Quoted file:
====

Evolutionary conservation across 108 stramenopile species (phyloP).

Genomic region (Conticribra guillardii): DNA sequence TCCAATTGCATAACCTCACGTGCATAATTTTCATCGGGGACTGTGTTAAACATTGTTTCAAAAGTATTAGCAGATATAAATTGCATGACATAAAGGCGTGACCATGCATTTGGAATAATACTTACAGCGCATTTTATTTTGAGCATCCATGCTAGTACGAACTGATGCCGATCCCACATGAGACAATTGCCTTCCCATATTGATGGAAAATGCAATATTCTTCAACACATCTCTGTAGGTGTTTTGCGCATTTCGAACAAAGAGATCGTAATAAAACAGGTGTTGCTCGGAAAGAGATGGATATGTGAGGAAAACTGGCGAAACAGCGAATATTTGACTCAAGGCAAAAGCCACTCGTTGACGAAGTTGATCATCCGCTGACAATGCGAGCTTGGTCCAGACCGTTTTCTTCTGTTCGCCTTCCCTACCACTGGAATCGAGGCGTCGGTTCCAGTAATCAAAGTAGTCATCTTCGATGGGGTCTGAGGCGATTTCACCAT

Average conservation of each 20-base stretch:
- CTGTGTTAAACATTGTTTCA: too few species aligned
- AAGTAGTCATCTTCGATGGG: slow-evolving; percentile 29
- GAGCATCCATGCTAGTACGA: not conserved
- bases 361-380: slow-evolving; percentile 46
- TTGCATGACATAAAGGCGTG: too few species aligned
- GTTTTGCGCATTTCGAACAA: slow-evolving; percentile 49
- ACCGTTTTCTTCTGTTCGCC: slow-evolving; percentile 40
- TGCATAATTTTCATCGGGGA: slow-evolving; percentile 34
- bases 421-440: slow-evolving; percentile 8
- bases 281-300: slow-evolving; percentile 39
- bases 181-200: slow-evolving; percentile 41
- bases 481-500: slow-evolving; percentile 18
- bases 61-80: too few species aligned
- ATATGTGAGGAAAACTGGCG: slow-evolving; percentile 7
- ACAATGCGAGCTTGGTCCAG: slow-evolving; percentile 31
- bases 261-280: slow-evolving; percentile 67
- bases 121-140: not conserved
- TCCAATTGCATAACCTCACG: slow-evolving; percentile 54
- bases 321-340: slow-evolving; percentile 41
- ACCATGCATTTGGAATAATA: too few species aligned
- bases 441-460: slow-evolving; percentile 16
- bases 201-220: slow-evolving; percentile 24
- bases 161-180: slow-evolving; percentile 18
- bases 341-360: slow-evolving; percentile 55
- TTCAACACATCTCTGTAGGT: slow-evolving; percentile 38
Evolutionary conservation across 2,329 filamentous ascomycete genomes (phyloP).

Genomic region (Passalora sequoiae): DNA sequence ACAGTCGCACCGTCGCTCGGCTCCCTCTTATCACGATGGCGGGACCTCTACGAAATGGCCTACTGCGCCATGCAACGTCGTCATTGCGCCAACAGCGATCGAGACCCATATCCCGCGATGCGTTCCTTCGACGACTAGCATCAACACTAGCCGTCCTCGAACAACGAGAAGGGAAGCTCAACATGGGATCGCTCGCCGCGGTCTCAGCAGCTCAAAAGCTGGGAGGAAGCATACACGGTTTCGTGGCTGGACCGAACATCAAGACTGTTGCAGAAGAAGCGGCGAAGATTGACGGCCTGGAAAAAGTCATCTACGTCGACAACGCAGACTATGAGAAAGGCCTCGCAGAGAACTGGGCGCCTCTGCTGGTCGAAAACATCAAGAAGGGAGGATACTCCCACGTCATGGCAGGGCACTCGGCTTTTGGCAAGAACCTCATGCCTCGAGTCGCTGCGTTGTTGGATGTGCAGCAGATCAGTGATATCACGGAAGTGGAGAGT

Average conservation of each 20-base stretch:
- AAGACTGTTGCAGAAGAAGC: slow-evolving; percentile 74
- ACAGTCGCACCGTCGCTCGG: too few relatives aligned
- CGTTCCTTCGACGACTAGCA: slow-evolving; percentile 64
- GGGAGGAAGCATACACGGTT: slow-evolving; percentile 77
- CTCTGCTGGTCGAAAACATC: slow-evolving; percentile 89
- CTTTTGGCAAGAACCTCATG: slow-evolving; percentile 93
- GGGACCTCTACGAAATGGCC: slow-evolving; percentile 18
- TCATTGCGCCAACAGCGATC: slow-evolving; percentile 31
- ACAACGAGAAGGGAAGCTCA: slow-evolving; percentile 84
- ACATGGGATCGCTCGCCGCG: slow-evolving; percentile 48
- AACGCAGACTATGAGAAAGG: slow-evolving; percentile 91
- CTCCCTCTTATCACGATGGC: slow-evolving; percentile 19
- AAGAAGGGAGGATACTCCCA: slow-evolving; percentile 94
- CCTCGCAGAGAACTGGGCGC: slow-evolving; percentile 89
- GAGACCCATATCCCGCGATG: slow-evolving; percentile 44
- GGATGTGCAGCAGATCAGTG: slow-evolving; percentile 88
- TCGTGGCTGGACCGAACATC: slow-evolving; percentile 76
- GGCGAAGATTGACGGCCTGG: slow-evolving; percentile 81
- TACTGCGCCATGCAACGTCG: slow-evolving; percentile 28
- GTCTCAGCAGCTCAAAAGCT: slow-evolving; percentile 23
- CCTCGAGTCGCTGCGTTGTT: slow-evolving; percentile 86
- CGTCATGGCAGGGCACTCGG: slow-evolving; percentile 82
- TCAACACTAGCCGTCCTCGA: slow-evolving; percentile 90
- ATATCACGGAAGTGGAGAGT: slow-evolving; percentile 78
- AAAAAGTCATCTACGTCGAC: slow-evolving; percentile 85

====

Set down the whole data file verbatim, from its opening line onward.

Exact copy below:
Evolutionary conservation across 108 stramenopile species (phyloP).

Genomic region (Conticribra guillardii): DNA sequence TCCAATTGCATAACCTCACGTGCATAATTTTCATCGGGGACTGTGTTAAACATTGTTTCAAAAGTATTAGCAGATATAAATTGCATGACATAAAGGCGTGACCATGCATTTGGAATAATACTTACAGCGCATTTTATTTTGAGCATCCATGCTAGTACGAACTGATGCCGATCCCACATGAGACAATTGCCTTCCCATATTGATGGAAAATGCAATATTCTTCAACACATCTCTGTAGGTGTTTTGCGCATTTCGAACAAAGAGATCGTAATAAAACAGGTGTTGCTCGGAAAGAGATGGATATGTGAGGAAAACTGGCGAAACAGCGAATATTTGACTCAAGGCAAAAGCCACTCGTTGACGAAGTTGATCATCCGCTGACAATGCGAGCTTGGTCCAGACCGTTTTCTTCTGTTCGCCTTCCCTACCACTGGAATCGAGGCGTCGGTTCCAGTAATCAAAGTAGTCATCTTCGATGGGGTCTGAGGCGATTTCACCAT

Average conservation of each 20-base stretch:
- CTGTGTTAAACATTGTTTCA: too few species aligned
- AAGTAGTCATCTTCGATGGG: slow-evolving; percentile 29
- GAGCATCCATGCTAGTACGA: not conserved
- bases 361-380: slow-evolving; percentile 46
- TTGCATGACATAAAGGCGTG: too few species aligned
- GTTTTGCGCATTTCGAACAA: slow-evolving; percentile 49
- ACCGTTTTCTTCTGTTCGCC: slow-evolving; percentile 40
- TGCATAATTTTCATCGGGGA: slow-evolving; percentile 34
- bases 421-440: slow-evolving; percentile 8
- bases 281-300: slow-evolving; percentile 39
- bases 181-200: slow-evolving; percentile 41
- bases 481-500: slow-evolving; percentile 18
- bases 61-80: too few species aligned
- ATATGTGAGGAAAACTGGCG: slow-evolving; percentile 7
- ACAATGCGAGCTTGGTCCAG: slow-evolving; percentile 31
- bases 261-280: slow-evolving; percentile 67
- bases 121-140: not conserved
- TCCAATTGCATAACCTCACG: slow-evolving; percentile 54
- bases 321-340: slow-evolving; percentile 41
- ACCATGCATTTGGAATAATA: too few species aligned
- bases 441-460: slow-evolving; percentile 16
- bases 201-220: slow-evolving; percentile 24
- bases 161-180: slow-evolving; percentile 18
- bases 341-360: slow-evolving; percentile 55
- TTCAACACATCTCTGTAGGT: slow-evolving; percentile 38
Evolutionary conservation across 2,329 filamentous ascomycete genomes (phyloP).

Genomic region (Passalora sequoiae): DNA sequence ACAGTCGCACCGTCGCTCGGCTCCCTCTTATCACGATGGCGGGACCTCTACGAAATGGCCTACTGCGCCATGCAACGTCGTCATTGCGCCAACAGCGATCGAGACCCATATCCCGCGATGCGTTCCTTCGACGACTAGCATCAACACTAGCCGTCCTCGAACAACGAGAAGGGAAGCTCAACATGGGATCGCTCGCCGCGGTCTCAGCAGCTCAAAAGCTGGGAGGAAGCATACACGGTTTCGTGGCTGGACCGAACATCAAGACTGTTGCAGAAGAAGCGGCGAAGATTGACGGCCTGGAAAAAGTCATCTACGTCGACAACGCAGACTATGAGAAAGGCCTCGCAGAGAACTGGGCGCCTCTGCTGGTCGAAAACATCAAGAAGGGAGGATACTCCCACGTCATGGCAGGGCACTCGGCTTTTGGCAAGAACCTCATGCCTCGAGTCGCTGCGTTGTTGGATGTGCAGCAGATCAGTGATATCACGGAAGTGGAGAGT

Average conservation of each 20-base stretch:
- AAGACTGTTGCAGAAGAAGC: slow-evolving; percentile 74
- ACAGTCGCACCGTCGCTCGG: too few relatives aligned
- CGTTCCTTCGACGACTAGCA: slow-evolving; percentile 64
- GGGAGGAAGCATACACGGTT: slow-evolving; percentile 77
- CTCTGCTGGTCGAAAACATC: slow-evolving; percentile 89
- CTTTTGGCAAGAACCTCATG: slow-evolving; percentile 93
- GGGACCTCTACGAAATGGCC: slow-evolving; percentile 18
- TCATTGCGCCAACAGCGATC: slow-evolving; percentile 31
- ACAACGAGAAGGGAAGCTCA: slow-evolving; percentile 84
- ACATGGGATCGCTCGCCGCG: slow-evolving; percentile 48
- AACGCAGACTATGAGAAAGG: slow-evolving; percentile 91
- CTCCCTCTTATCACGATGGC: slow-evolving; percentile 19
- AAGAAGGGAGGATACTCCCA: slow-evolving; percentile 94
- CCTCGCAGAGAACTGGGCGC: slow-evolving; percentile 89
- GAGACCCATATCCCGCGATG: slow-evolving; percentile 44
- GGATGTGCAGCAGATCAGTG: slow-evolving; percentile 88
- TCGTGGCTGGACCGAACATC: slow-evolving; percentile 76
- GGCGAAGATTGACGGCCTGG: slow-evolving; percentile 81
- TACTGCGCCATGCAACGTCG: slow-evolving; percentile 28
- GTCTCAGCAGCTCAAAAGCT: slow-evolving; percentile 23
- CCTCGAGTCGCTGCGTTGTT: slow-evolving; percentile 86
- CGTCATGGCAGGGCACTCGG: slow-evolving; percentile 82
- TCAACACTAGCCGTCCTCGA: slow-evolving; percentile 90
- ATATCACGGAAGTGGAGAGT: slow-evolving; percentile 78
- AAAAAGTCATCTACGTCGAC: slow-evolving; percentile 85